Brexit remains a chaotic affair for the whole of Britain, starting from the policymakers to businesses and also for the general public. Considering the sort of chaos that the country has plunged into over the last few months, it is not surprising that consumer appetite has waned as well. In a fresh development, the British Retail Consortium has reported that consumer spending in some of the more expensive retail businesses in the country has dipped for the first time in 11 months. While experts continually pointed towards an economic depression in the country once Brexit eventually kicked in, there was one bright spot for many, and that was the continuous rise in consumer spending on retail. However, that fig leaf is now gone, and the reading makes for a grim picture of the situation on the ground in the country.
In their latest report, the BRC has found the consumer spending in some of the most popular stores went down by as much as 0.5% in the month of March, compared to the same period in 2018. It comes as a big shock since in the previous month of February; the spending had gone up the same percentage. One of the biggest reasons behind the fall in spending could have been linked to the fact that the UK was supposed to exit the European Union on the 29th of March. However, that did not happen as Prime Minister Theresa May failed to push a deal through Parliament and the deadline has now been extended until the 12th of April. This is a vital week for the country.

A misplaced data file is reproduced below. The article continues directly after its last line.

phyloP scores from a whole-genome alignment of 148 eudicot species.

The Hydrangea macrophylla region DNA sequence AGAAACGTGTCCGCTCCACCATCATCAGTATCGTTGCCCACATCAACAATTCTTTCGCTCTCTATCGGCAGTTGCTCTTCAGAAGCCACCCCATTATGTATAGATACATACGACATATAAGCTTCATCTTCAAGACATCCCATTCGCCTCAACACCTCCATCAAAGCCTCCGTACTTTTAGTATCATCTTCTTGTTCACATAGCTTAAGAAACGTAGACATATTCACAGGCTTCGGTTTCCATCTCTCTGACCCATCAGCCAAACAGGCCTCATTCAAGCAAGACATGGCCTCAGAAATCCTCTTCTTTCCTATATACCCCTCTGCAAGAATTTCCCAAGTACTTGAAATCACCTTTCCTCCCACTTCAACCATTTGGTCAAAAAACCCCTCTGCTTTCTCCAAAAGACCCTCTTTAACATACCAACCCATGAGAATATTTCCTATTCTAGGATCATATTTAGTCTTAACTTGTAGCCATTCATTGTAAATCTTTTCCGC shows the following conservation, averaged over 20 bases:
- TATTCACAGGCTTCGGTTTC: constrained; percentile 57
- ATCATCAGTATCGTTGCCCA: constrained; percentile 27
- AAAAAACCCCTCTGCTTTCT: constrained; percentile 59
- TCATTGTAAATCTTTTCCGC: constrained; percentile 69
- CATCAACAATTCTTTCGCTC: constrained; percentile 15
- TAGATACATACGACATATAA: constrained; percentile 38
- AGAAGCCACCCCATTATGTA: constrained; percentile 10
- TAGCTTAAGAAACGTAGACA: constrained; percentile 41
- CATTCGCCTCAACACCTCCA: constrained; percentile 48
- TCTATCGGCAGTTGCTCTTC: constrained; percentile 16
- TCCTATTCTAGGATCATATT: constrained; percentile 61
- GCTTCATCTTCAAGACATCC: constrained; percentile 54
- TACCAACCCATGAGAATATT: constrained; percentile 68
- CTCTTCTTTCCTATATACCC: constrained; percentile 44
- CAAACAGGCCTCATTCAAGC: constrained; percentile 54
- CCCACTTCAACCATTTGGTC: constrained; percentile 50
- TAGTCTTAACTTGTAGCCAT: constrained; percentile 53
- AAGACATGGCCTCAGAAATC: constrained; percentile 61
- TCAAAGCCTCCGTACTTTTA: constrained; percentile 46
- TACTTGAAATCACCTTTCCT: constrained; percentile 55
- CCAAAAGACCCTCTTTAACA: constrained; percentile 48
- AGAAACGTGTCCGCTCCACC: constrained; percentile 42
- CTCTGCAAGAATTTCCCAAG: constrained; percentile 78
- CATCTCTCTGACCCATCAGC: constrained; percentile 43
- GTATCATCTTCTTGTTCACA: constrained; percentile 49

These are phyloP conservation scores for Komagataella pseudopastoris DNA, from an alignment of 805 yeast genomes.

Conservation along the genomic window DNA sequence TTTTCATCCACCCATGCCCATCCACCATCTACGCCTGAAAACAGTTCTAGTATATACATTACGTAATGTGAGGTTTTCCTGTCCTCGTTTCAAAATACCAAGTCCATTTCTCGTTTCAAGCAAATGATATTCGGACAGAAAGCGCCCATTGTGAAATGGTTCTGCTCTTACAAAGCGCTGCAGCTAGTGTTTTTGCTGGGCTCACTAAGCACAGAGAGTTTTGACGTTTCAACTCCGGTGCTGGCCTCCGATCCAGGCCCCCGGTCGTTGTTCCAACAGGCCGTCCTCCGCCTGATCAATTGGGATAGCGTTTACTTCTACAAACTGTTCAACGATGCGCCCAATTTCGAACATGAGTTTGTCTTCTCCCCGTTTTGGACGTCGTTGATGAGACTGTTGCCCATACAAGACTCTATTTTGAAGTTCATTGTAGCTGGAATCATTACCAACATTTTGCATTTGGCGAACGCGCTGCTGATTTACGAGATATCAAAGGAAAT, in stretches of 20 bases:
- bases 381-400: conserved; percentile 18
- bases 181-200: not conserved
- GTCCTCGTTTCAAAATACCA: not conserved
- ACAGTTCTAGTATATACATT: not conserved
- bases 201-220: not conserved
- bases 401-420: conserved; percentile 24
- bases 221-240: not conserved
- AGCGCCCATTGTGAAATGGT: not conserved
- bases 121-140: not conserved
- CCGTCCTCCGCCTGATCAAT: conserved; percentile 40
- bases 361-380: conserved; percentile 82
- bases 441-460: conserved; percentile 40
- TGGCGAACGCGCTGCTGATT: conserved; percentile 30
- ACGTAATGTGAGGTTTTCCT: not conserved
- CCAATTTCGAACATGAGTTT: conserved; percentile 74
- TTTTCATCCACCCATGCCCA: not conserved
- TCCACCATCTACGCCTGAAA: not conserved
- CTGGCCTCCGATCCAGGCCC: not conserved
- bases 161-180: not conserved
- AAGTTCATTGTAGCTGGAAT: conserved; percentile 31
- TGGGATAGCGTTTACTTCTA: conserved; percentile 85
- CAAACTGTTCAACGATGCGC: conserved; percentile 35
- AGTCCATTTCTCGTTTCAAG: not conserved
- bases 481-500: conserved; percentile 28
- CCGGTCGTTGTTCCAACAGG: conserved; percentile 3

The head of the BRC Helen Dickinson stated that Brexit remains a significant factor in the alarming results for the month of March and insisted that people were cautious with their spending at retail stores last month. She said, “Brexit continues to feed the uncertainty among consumers. While jewellery, beauty products and clothing purchases were all up to indulge on Mother’s Day, shoppers were generally cautious not to overspend, particularly on larger items.”
On the other side of the spectrum, payment services provider like Barclaycard stated that spending on other sectors like restaurants, pubs and general entertainment was higher. However, an executive at Barclaycard did concede that consumers are still being cautious with their money. The executive said, “Underlying sentiment is cautious. March was characterised by ongoing uncertainty around Brexit, with consumers concerned about an impact on food prices and supplies.”